To the annoyance of some shareholders, FRP Holdings (NASDAQ:FRPH) shares are down a considerable 38% in the last month. Indeed the recent decline has arguably caused some bitterness for shareholders who have held through the 35% drop over twelve months.
Assuming nothing else has changed, a lower share price makes a stock more attractive to potential buyers. While the market sentiment towards a stock is very changeable, in the long run, the share price will tend to move in the same direction as earnings per share. So, on certain occasions, long term focussed investors try to take advantage of pessimistic expectations to buy shares at a better price. Perhaps the simplest way to get a read on investors’ expectations of a business is to look at its Price to Earnings Ratio (PE Ratio). Investors have optimistic expectations of companies with higher P/E ratios, compared to companies with lower P/E ratios.
Does FRP Holdings Have A Relatively High Or Low P/E For Its Industry?
We can tell from its P/E ratio of 32.87 that there is some investor optimism about FRP Holdings. As you can see below, FRP Holdings has a higher P/E than the average company (19.1) in the real estate industry.
Its relatively high P/E ratio indicates that FRP Holdings shareholders think it will perform better than other companies in its industry classification. The market is optimistic about the future, but that doesn’t guarantee future growth. So investors should always consider the P/E ratio alongside other factors, such as whether company directors have been buying shares.
How Growth Rates Impact P/E Ratios
Earnings growth rates have a big influence on P/E ratios. Earnings growth means that in the future the ‘E’ will be higher. Therefore, even if you pay a high multiple of earnings now, that multiple will become lower in the future. A lower P/E should indicate the stock is cheap relative to others — and that may attract buyers.
FRP Holdings’s earnings made like a rocket, taking off 304% last year. Having said that, if we look back three years, EPS growth has averaged a comparatively less impressive 14%.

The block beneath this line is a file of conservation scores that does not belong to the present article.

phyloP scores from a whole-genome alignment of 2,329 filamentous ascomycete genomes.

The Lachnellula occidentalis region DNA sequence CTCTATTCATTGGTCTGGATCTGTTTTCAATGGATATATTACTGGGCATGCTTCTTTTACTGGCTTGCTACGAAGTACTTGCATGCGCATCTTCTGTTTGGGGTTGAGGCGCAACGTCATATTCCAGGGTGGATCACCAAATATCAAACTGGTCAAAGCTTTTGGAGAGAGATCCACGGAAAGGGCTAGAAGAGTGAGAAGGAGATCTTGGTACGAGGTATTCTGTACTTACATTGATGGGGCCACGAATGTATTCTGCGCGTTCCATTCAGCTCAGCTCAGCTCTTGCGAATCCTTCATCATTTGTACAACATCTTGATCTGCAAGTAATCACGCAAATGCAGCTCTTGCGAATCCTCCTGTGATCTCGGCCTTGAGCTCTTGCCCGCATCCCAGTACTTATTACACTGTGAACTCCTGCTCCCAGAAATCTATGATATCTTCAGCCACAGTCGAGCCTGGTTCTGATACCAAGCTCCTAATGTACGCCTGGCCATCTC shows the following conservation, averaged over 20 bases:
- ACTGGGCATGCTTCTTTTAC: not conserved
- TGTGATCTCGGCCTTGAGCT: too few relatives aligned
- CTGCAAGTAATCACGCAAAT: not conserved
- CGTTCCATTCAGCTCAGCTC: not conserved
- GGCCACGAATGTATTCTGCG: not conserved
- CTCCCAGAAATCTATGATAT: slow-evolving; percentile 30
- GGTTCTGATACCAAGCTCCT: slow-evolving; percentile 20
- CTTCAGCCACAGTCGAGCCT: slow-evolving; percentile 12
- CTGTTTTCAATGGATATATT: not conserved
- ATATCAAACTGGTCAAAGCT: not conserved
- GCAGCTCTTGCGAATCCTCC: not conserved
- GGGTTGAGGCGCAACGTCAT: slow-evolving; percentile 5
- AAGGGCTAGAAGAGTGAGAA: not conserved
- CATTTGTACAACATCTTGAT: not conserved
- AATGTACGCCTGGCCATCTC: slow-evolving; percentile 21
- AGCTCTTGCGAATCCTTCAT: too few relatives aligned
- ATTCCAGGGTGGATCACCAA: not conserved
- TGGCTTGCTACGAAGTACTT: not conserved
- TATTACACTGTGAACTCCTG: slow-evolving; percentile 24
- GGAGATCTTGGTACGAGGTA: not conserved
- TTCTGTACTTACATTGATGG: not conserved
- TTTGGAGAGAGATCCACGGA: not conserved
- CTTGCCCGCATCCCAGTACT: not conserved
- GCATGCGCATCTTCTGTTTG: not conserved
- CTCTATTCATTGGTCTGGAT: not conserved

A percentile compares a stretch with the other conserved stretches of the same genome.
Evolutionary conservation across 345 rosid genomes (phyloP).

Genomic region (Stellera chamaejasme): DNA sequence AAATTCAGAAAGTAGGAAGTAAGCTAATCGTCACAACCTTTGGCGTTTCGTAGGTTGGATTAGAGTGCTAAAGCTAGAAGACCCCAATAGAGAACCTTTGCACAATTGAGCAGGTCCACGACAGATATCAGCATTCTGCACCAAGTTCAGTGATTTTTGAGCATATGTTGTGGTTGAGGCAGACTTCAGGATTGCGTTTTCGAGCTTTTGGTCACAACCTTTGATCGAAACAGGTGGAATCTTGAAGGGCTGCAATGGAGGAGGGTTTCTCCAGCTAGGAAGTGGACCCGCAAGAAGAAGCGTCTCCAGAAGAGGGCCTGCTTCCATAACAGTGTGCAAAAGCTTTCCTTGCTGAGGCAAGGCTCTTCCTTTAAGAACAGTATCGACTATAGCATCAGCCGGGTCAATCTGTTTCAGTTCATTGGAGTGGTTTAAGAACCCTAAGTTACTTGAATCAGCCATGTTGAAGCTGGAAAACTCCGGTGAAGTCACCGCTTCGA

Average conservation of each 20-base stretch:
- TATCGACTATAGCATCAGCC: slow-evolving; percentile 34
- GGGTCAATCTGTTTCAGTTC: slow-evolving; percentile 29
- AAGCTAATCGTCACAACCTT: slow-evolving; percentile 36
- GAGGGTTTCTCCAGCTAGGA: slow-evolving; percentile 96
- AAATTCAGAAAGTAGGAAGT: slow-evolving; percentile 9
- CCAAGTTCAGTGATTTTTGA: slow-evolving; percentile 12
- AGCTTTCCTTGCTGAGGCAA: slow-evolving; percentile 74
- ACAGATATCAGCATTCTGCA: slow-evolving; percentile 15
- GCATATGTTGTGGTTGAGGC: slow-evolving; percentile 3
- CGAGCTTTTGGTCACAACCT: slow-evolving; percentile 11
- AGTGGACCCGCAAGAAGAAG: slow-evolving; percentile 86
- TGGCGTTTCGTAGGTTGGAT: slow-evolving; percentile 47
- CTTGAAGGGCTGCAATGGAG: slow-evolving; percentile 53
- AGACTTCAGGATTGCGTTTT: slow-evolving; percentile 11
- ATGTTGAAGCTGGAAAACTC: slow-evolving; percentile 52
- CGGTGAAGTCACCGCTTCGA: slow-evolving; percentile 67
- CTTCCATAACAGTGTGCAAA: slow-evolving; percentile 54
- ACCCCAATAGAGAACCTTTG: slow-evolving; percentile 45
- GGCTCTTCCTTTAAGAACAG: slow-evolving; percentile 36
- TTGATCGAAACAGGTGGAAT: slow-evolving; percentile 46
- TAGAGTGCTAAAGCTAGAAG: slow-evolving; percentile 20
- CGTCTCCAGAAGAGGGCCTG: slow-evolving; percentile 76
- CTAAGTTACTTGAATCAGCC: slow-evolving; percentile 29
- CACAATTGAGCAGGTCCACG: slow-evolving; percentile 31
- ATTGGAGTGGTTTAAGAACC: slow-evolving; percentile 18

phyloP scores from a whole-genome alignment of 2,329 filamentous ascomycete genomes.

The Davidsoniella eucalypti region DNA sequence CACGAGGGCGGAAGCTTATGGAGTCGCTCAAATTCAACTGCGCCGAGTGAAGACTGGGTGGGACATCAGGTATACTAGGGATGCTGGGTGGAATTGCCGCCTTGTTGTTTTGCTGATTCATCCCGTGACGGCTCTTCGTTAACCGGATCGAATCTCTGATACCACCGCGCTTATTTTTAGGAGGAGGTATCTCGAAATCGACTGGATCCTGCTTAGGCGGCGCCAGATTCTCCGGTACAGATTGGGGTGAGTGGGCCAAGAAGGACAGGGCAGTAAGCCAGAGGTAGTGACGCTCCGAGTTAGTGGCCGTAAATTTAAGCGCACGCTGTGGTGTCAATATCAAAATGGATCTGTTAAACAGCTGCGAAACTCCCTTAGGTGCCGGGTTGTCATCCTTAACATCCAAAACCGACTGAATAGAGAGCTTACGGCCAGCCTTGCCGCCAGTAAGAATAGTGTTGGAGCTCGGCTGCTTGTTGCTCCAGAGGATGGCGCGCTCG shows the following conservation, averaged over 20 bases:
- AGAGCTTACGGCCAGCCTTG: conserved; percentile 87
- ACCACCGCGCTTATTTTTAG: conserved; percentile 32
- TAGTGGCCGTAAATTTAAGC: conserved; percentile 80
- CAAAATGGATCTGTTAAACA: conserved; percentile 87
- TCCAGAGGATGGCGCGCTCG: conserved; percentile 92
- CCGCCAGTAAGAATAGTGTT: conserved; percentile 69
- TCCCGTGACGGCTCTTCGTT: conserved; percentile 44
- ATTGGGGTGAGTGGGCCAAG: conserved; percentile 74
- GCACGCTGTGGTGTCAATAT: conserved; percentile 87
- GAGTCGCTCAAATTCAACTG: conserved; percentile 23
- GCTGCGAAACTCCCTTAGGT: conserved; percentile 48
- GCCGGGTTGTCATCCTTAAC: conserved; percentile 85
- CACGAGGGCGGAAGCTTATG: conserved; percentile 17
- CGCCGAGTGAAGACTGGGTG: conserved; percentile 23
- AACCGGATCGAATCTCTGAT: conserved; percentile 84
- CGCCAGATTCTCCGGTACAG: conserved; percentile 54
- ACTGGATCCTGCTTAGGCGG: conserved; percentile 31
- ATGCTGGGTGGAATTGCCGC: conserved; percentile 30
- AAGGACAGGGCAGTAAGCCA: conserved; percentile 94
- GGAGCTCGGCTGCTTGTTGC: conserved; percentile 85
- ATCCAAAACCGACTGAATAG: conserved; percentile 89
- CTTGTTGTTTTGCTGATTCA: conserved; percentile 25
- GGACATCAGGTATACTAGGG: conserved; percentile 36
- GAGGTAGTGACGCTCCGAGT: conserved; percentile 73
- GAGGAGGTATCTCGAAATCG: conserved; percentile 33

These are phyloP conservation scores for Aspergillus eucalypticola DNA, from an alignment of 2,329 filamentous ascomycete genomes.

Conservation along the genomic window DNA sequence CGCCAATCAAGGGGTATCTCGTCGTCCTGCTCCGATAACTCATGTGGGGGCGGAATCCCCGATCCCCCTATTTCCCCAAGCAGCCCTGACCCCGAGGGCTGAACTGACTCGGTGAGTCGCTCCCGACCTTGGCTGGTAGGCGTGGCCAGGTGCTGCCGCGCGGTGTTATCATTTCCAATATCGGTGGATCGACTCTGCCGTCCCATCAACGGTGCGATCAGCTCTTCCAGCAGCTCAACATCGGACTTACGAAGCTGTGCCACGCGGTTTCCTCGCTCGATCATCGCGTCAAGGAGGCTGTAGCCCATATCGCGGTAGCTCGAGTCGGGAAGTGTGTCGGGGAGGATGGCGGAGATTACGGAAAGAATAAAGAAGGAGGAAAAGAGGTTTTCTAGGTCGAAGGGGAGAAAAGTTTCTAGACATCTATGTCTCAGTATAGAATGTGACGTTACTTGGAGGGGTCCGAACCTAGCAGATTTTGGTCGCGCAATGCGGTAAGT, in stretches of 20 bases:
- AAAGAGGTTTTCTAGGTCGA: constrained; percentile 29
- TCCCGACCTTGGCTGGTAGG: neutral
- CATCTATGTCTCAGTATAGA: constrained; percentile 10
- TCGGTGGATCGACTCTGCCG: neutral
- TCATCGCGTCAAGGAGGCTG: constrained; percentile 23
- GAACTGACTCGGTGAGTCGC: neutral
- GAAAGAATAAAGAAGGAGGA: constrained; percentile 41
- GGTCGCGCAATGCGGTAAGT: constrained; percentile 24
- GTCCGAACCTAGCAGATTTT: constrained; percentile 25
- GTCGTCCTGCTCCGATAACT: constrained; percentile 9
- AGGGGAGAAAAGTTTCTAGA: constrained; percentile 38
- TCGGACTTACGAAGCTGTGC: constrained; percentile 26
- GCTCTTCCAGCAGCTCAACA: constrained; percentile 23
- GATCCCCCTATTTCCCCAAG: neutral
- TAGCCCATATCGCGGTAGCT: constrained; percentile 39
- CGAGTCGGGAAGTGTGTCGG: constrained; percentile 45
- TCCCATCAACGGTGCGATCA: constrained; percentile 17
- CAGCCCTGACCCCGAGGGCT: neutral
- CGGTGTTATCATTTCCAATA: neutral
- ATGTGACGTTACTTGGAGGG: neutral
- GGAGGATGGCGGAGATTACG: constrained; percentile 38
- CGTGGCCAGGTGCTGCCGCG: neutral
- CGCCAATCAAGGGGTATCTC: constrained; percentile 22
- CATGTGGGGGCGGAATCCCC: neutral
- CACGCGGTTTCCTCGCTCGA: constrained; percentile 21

Don’t Forget: The P/E Does Not Account For Debt or Bank Deposits
It’s important to note that the P/E ratio considers the market capitalization, not the enterprise value. That means it doesn’t take debt or cash into account. Theoretically, a business can improve its earnings (and produce a lower P/E in the future) by investing in growth. That means taking on debt (or spending its cash).
Such spending might be good or bad, overall, but the key point here is that you need to look at debt to understand the P/E ratio in context.
FRP Holdings’s Balance Sheet
FRP Holdings’s net debt is 20% of its market cap. This could bring some additional risk, and reduce the number of investment options for management; worth remembering if you compare its P/E to businesses without debt.
The Bottom Line On FRP Holdings’s P/E Ratio
FRP Holdings has a P/E of 32.9. That’s higher than the average in its market, which is 12.7. The company is not overly constrained by its modest debt levels, and its recent EPS growth is nothing short of stand-out. So on this analysis a high P/E ratio seems reasonable. What can be absolutely certain is that the market has become significantly less optimistic about FRP Holdings over the last month, with the P/E ratio falling from 52.9 back then to 32.9 today. For those who don’t like to trade against momentum, that could be a warning sign, but a contrarian investor might want to take a closer look.
Investors have an opportunity when market expectations about a stock are wrong. If the reality for a company is better than it expects, you can make money by buying and holding for the long term. We don’t have analyst forecasts, but shareholders might want to examine this detailed historical graph of earnings, revenue and cash flow.
Of course you might be able to find a better stock than FRP Holdings. So you may wish to see this free collection of other companies that have grown earnings strongly.
If you spot an error that warrants correction, please contact the editor at firstname.lastname@example.org. This article by Simply Wall St is general in nature. It does not constitute a recommendation to buy or sell any stock, and does not take account of your objectives, or your financial situation. Simply Wall St has no position in the stocks mentioned.
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